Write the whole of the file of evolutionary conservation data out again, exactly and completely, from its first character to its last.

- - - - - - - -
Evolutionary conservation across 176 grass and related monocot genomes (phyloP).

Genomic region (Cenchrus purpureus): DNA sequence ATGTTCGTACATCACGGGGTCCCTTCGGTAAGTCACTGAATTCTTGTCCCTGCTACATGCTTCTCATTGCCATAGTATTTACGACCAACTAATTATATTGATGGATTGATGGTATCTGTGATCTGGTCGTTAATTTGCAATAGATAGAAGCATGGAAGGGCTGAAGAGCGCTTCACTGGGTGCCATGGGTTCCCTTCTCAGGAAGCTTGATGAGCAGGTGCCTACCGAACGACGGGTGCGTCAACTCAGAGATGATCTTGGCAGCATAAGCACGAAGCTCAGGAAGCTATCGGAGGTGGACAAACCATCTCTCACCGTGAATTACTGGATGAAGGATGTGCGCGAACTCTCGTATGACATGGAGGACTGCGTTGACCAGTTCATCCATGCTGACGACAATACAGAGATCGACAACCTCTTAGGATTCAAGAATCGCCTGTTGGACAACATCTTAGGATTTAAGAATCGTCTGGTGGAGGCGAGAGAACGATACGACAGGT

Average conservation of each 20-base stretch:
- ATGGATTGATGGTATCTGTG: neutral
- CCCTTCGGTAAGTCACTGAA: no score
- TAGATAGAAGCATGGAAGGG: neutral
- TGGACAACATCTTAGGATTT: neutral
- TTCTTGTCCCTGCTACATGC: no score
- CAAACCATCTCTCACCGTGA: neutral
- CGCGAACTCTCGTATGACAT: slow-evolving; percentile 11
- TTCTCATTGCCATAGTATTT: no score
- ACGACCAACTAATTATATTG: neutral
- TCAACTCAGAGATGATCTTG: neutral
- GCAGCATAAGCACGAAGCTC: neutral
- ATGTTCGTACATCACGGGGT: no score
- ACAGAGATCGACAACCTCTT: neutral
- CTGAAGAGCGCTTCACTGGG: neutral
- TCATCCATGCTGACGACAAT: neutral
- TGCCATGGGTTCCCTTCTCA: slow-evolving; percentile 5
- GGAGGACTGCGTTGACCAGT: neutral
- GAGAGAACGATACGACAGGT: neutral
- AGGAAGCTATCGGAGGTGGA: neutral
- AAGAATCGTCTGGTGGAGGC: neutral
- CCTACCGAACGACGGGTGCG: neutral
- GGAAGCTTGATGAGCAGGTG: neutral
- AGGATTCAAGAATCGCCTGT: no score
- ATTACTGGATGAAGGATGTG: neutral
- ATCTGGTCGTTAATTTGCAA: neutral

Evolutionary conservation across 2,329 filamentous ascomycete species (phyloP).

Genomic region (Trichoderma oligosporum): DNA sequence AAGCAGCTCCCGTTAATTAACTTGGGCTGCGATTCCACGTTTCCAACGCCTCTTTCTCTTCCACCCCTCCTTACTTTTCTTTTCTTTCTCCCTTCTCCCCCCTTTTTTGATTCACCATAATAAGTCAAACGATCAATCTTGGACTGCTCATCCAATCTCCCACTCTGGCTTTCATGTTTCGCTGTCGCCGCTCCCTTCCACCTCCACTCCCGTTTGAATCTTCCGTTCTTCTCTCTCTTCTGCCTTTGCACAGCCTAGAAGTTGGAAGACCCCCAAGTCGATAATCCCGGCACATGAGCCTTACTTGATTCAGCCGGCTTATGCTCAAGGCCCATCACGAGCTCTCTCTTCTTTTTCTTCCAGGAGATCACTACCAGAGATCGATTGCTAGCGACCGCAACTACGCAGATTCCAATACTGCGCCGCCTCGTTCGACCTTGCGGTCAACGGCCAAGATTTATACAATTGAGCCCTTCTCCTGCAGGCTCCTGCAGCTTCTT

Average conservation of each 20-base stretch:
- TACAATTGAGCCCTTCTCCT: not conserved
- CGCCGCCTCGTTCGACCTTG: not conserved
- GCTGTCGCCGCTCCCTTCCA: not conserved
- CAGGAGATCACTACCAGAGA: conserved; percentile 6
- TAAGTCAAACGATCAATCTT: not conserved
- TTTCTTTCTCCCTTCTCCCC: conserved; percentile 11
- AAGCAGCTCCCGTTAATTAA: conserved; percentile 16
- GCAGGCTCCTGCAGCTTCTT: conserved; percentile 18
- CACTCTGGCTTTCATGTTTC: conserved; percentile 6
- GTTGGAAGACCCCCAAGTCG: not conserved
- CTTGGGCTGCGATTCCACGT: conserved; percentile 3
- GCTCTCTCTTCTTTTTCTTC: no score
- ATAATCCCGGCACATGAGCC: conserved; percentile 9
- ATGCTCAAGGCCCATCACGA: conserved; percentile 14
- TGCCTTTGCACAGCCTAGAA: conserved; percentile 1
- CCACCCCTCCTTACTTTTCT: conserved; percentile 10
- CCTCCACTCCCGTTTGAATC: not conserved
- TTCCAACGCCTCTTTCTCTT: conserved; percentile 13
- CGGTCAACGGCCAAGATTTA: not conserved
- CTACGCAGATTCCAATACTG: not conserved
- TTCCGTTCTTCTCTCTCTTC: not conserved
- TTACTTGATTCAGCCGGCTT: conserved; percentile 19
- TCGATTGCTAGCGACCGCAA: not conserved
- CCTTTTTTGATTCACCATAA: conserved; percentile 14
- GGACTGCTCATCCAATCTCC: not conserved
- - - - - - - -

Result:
Evolutionary conservation across 176 grass and related monocot genomes (phyloP).

Genomic region (Cenchrus purpureus): DNA sequence ATGTTCGTACATCACGGGGTCCCTTCGGTAAGTCACTGAATTCTTGTCCCTGCTACATGCTTCTCATTGCCATAGTATTTACGACCAACTAATTATATTGATGGATTGATGGTATCTGTGATCTGGTCGTTAATTTGCAATAGATAGAAGCATGGAAGGGCTGAAGAGCGCTTCACTGGGTGCCATGGGTTCCCTTCTCAGGAAGCTTGATGAGCAGGTGCCTACCGAACGACGGGTGCGTCAACTCAGAGATGATCTTGGCAGCATAAGCACGAAGCTCAGGAAGCTATCGGAGGTGGACAAACCATCTCTCACCGTGAATTACTGGATGAAGGATGTGCGCGAACTCTCGTATGACATGGAGGACTGCGTTGACCAGTTCATCCATGCTGACGACAATACAGAGATCGACAACCTCTTAGGATTCAAGAATCGCCTGTTGGACAACATCTTAGGATTTAAGAATCGTCTGGTGGAGGCGAGAGAACGATACGACAGGT

Average conservation of each 20-base stretch:
- ATGGATTGATGGTATCTGTG: neutral
- CCCTTCGGTAAGTCACTGAA: no score
- TAGATAGAAGCATGGAAGGG: neutral
- TGGACAACATCTTAGGATTT: neutral
- TTCTTGTCCCTGCTACATGC: no score
- CAAACCATCTCTCACCGTGA: neutral
- CGCGAACTCTCGTATGACAT: slow-evolving; percentile 11
- TTCTCATTGCCATAGTATTT: no score
- ACGACCAACTAATTATATTG: neutral
- TCAACTCAGAGATGATCTTG: neutral
- GCAGCATAAGCACGAAGCTC: neutral
- ATGTTCGTACATCACGGGGT: no score
- ACAGAGATCGACAACCTCTT: neutral
- CTGAAGAGCGCTTCACTGGG: neutral
- TCATCCATGCTGACGACAAT: neutral
- TGCCATGGGTTCCCTTCTCA: slow-evolving; percentile 5
- GGAGGACTGCGTTGACCAGT: neutral
- GAGAGAACGATACGACAGGT: neutral
- AGGAAGCTATCGGAGGTGGA: neutral
- AAGAATCGTCTGGTGGAGGC: neutral
- CCTACCGAACGACGGGTGCG: neutral
- GGAAGCTTGATGAGCAGGTG: neutral
- AGGATTCAAGAATCGCCTGT: no score
- ATTACTGGATGAAGGATGTG: neutral
- ATCTGGTCGTTAATTTGCAA: neutral

Evolutionary conservation across 2,329 filamentous ascomycete species (phyloP).

Genomic region (Trichoderma oligosporum): DNA sequence AAGCAGCTCCCGTTAATTAACTTGGGCTGCGATTCCACGTTTCCAACGCCTCTTTCTCTTCCACCCCTCCTTACTTTTCTTTTCTTTCTCCCTTCTCCCCCCTTTTTTGATTCACCATAATAAGTCAAACGATCAATCTTGGACTGCTCATCCAATCTCCCACTCTGGCTTTCATGTTTCGCTGTCGCCGCTCCCTTCCACCTCCACTCCCGTTTGAATCTTCCGTTCTTCTCTCTCTTCTGCCTTTGCACAGCCTAGAAGTTGGAAGACCCCCAAGTCGATAATCCCGGCACATGAGCCTTACTTGATTCAGCCGGCTTATGCTCAAGGCCCATCACGAGCTCTCTCTTCTTTTTCTTCCAGGAGATCACTACCAGAGATCGATTGCTAGCGACCGCAACTACGCAGATTCCAATACTGCGCCGCCTCGTTCGACCTTGCGGTCAACGGCCAAGATTTATACAATTGAGCCCTTCTCCTGCAGGCTCCTGCAGCTTCTT

Average conservation of each 20-base stretch:
- TACAATTGAGCCCTTCTCCT: not conserved
- CGCCGCCTCGTTCGACCTTG: not conserved
- GCTGTCGCCGCTCCCTTCCA: not conserved
- CAGGAGATCACTACCAGAGA: conserved; percentile 6
- TAAGTCAAACGATCAATCTT: not conserved
- TTTCTTTCTCCCTTCTCCCC: conserved; percentile 11
- AAGCAGCTCCCGTTAATTAA: conserved; percentile 16
- GCAGGCTCCTGCAGCTTCTT: conserved; percentile 18
- CACTCTGGCTTTCATGTTTC: conserved; percentile 6
- GTTGGAAGACCCCCAAGTCG: not conserved
- CTTGGGCTGCGATTCCACGT: conserved; percentile 3
- GCTCTCTCTTCTTTTTCTTC: no score
- ATAATCCCGGCACATGAGCC: conserved; percentile 9
- ATGCTCAAGGCCCATCACGA: conserved; percentile 14
- TGCCTTTGCACAGCCTAGAA: conserved; percentile 1
- CCACCCCTCCTTACTTTTCT: conserved; percentile 10
- CCTCCACTCCCGTTTGAATC: not conserved
- TTCCAACGCCTCTTTCTCTT: conserved; percentile 13
- CGGTCAACGGCCAAGATTTA: not conserved
- CTACGCAGATTCCAATACTG: not conserved
- TTCCGTTCTTCTCTCTCTTC: not conserved
- TTACTTGATTCAGCCGGCTT: conserved; percentile 19
- TCGATTGCTAGCGACCGCAA: not conserved
- CCTTTTTTGATTCACCATAA: conserved; percentile 14
- GGACTGCTCATCCAATCTCC: not conserved